A durable good is a product that is expected to last at least three years.

Auto production is rebounding after a slowdown caused by the Japan earthquake. The Federal Reserve reported last week that factory output rose 0.6 percent in July, mostly because of an increase in auto production.

A big order by American Airlines helped raise the aircraft sector. American Airlines ordered 100 new Boeing 737 planes with fuel-efficient engines in July.

Manufacturing has been a key source of economic growth since the recession officially ended in June 2009. But it began to slump this spring, along with the broader economy.

Orders fell in April and June, partly because of supply disruptions stemming from the March 11 earthquake in Japan. And a spike in gas prices earlier this year cut into consumer spending, reducing demand for big-ticket items, like computers, appliances and furniture.

Several recent reports suggest the sector could be slowing further. A survey by the Federal Reserve Bank of Philadelphia showed that manufacturing in the mid-Atlantic region contracted in August by the most in more than two years. A Richmond Fed survey released Tuesday and a New York Fed survey last week also pointed to slowdowns in those areas, although not as severe as the Philadelphia region.

Economists predicted further weakness, even as temporary factors fade. Falling stock prices and fear of another recession may persuade consumers and businesses to hold back on big purchases. That could slow orders for industrial machinery, electronic goods and appliances.

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Rivet Manufacturing Flaw Suspected in Jet’s Roof

The National Transportation Safety Board, in an interim report, said that a laboratory examination of intact sections of the roof found that rivet holes on one layer of the plane’s skin did not line up properly with an underlying layer. The board also said that it found paint from the exterior of the plane had bled through into the inside. Experts said that suggested the aluminum skin had not been properly bound together, leading to premature damage from fatigue.

The board, as is its practice, did not draw any conclusions about the cause of the rupture, which occurred at 34,000 feet. It will not do so until research is complete and its five members receive a report from the staff, something that will probably not happen for months. But outside experts said that the 15-year-old Boeing 737 probably left the factory with flaws.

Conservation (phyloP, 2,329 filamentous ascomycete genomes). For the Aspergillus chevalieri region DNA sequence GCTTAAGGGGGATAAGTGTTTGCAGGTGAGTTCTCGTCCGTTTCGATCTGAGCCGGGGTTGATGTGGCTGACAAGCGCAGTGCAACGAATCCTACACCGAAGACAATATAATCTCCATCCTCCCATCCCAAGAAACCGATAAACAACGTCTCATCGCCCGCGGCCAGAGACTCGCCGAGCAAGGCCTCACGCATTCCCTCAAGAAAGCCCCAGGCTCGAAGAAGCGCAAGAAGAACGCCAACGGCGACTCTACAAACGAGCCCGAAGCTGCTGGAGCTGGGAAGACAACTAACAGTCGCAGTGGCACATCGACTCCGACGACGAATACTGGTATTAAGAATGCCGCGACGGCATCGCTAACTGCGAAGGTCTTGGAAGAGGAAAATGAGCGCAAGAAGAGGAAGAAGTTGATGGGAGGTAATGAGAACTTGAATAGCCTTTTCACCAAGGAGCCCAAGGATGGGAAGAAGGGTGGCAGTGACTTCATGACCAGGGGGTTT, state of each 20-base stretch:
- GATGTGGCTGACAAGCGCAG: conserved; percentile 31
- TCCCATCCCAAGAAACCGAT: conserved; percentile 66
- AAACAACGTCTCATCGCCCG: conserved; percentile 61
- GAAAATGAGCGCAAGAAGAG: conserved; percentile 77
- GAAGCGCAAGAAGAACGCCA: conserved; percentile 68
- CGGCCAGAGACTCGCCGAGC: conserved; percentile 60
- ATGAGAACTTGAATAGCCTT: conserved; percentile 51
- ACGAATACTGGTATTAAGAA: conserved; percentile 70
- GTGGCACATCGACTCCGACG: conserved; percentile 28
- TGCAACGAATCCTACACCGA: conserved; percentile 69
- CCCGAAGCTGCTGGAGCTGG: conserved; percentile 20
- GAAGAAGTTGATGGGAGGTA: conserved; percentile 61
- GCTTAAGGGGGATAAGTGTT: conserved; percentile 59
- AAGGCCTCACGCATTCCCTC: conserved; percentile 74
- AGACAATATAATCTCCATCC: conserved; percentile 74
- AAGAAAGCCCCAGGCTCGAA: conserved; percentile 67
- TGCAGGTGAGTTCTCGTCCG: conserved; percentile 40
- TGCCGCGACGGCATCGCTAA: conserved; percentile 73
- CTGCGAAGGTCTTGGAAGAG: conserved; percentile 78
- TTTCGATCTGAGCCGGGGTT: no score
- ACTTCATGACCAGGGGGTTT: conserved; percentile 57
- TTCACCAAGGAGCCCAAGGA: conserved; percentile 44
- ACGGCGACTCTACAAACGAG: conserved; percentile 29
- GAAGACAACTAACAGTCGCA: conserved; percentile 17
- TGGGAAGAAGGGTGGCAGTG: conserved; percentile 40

“It means the assembly was wrong, it means the wrong tools were used, it means they were careless in drilling the holes, and maybe the drill was dull,” said John J. Goglia, an aircraft maintenance expert who is a former member of the safety board.

Robert W. Mann Jr., an aviation industry expert in Port Washington, N.Y., said such flaws were unusual. “The key issue is whether this was systemic,” he said. “ Why weren’t the parts rejected?”

Boeing, in a statement, said it would not speculate about the cause of the incident but that “we remain fully engaged with the investigation.”

The safety board said it was also examining the five other Southwest planes that were found to have cracks. Those five planes and the one that ripped open all had about 40,000 cycles of takeoffs and landings. After the Southwest incident, Boeing said it did not expect that these models of 737s needed to be inspected before at least 60,000 cycles.

In an emergency order days after the incident, the Federal Aviation Administration ordered airlines flying those planes to check for cracks at 30,000 cycles.

The six planes were delivered by Boeing from 1994 to 1996. Boeing said it had completed a worldwide inspection of nearly 80 percent of 190 similar 737s and found no other problems.

An F.A.A. official involved in the investigation, who asked not to be identified because the agency had not taken a formal position, said it was too soon to know whether the agency’s inspection order would have detected bad riveting. But the official added that the results of that inspection did not show that there was any generic problem. In fact, it was possible that the Southwest airplane had a one-of-a-kind problem, the official said.

If the rivet holes on the two pieces of aluminum being fastened together did not line up right, that would mean they were egg-shaped instead of round, Mr. Goglia said. As the two pieces of metal were pulled in opposite directions when a plane is pressurized and depressurized, round holes would spread the forces evenly around the circumference of the hole. But if the hole is egg-shaped, he said, “they’re concentrated in one spot.”

The aviation industry is well acquainted with cracks developing around rivets as airplanes age. In April 1988, an Aloha Airlines plane peeled open almost like a sardine can, resulting in new inspection requirements. But that plane had 89,000 takeoffs and landings.

Hans J. Weber, owner of Tecop International, an aviation consulting firm in San Diego, said that manufacturing flaws were rare. “This is a real puzzle,” he said. “I am not fully satisfied with the explanation. The manufacturing of aluminum airplanes is very well understood.”

Mr. Mann said he was concerned about the paint. “These are not small defects that you could have wicking of the liquids,” Mr. Mann said. “Paint is not a thin substance. It is pretty substantial.”

If the parts were not the perfect shape as they came to the manufacturing plant, “that creates the necessity to redrill, which creates the ovalization,” Mr. Mann said, leading the parts to wear.

Analysts pointed out that there had been several problems in 1990s with planes that had been miswired or misassembled.

With major manufacturers like Boeing, the F.A.A. usually uses company employees to act as its designee in carrying out inspections, although it intermittently reviews their work. Mr. Mann said that in effect, “the F.A.A. designates the manufacturer as their own judge and jury.”

Matthew L. Wald reported from Washington and Jad Mouawad from New York.